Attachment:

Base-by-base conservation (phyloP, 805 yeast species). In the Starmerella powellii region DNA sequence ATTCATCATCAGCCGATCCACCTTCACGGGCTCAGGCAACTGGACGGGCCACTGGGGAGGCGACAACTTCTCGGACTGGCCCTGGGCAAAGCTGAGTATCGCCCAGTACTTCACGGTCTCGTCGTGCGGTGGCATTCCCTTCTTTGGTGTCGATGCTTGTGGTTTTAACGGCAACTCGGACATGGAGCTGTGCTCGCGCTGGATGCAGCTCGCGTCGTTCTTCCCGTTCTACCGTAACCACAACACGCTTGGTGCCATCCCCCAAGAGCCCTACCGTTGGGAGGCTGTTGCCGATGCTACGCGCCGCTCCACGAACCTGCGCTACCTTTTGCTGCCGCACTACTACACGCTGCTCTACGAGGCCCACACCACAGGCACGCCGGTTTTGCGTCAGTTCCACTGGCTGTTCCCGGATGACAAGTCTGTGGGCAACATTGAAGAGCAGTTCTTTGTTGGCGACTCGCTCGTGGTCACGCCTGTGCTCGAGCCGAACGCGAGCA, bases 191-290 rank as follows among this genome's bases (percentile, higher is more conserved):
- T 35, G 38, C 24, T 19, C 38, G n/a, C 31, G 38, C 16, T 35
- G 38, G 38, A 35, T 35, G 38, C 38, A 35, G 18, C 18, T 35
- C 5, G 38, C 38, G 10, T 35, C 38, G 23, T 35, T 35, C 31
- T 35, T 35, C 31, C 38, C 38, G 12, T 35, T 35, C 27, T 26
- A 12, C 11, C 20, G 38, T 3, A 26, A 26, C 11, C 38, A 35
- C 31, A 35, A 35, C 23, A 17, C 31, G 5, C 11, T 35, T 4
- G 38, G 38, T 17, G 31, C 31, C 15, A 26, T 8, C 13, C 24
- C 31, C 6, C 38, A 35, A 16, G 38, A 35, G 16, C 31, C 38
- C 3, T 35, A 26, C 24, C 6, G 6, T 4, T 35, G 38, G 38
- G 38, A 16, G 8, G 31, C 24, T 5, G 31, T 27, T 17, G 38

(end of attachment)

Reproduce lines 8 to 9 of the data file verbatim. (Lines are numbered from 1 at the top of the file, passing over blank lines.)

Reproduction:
- G 38, G 38, T 17, G 31, C 31, C 15, A 26, T 8, C 13, C 24
- C 31, C 6, C 38, A 35, A 16, G 38, A 35, G 16, C 31, C 38